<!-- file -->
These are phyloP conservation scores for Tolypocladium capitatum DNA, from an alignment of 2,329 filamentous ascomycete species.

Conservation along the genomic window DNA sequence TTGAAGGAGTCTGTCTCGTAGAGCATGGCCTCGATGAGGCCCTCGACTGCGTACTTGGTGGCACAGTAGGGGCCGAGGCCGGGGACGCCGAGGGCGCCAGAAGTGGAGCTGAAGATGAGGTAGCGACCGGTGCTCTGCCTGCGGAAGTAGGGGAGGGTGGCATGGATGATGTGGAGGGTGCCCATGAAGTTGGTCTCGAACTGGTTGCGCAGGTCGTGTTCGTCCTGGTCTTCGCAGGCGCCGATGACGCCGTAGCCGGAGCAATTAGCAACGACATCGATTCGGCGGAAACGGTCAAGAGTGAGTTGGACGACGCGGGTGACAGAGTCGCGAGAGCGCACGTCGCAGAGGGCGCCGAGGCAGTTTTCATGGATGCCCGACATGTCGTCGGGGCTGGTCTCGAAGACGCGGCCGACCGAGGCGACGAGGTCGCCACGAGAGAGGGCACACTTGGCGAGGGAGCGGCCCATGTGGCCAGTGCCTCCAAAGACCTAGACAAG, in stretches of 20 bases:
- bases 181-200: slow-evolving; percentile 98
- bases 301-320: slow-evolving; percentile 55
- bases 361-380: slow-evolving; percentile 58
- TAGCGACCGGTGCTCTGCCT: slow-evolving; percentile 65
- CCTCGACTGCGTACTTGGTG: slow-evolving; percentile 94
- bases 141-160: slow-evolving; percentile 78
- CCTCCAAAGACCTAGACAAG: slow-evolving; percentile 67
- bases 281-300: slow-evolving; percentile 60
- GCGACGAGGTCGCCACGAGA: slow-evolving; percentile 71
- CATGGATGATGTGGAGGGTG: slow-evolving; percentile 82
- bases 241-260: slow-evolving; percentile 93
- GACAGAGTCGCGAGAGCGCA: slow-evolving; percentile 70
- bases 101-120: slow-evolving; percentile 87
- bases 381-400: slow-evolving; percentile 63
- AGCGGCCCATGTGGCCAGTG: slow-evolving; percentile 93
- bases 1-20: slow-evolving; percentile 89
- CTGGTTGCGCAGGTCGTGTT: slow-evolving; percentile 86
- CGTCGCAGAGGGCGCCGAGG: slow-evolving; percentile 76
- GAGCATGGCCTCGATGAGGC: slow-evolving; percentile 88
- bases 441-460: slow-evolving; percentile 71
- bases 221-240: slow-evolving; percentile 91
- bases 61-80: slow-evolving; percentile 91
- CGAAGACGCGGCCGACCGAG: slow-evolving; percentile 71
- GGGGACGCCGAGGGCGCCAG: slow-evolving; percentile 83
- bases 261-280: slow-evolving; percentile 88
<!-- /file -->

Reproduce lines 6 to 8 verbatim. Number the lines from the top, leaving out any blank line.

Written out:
- TAGCGACCGGTGCTCTGCCT: slow-evolving; percentile 65
- CCTCGACTGCGTACTTGGTG: slow-evolving; percentile 94
- bases 141-160: slow-evolving; percentile 78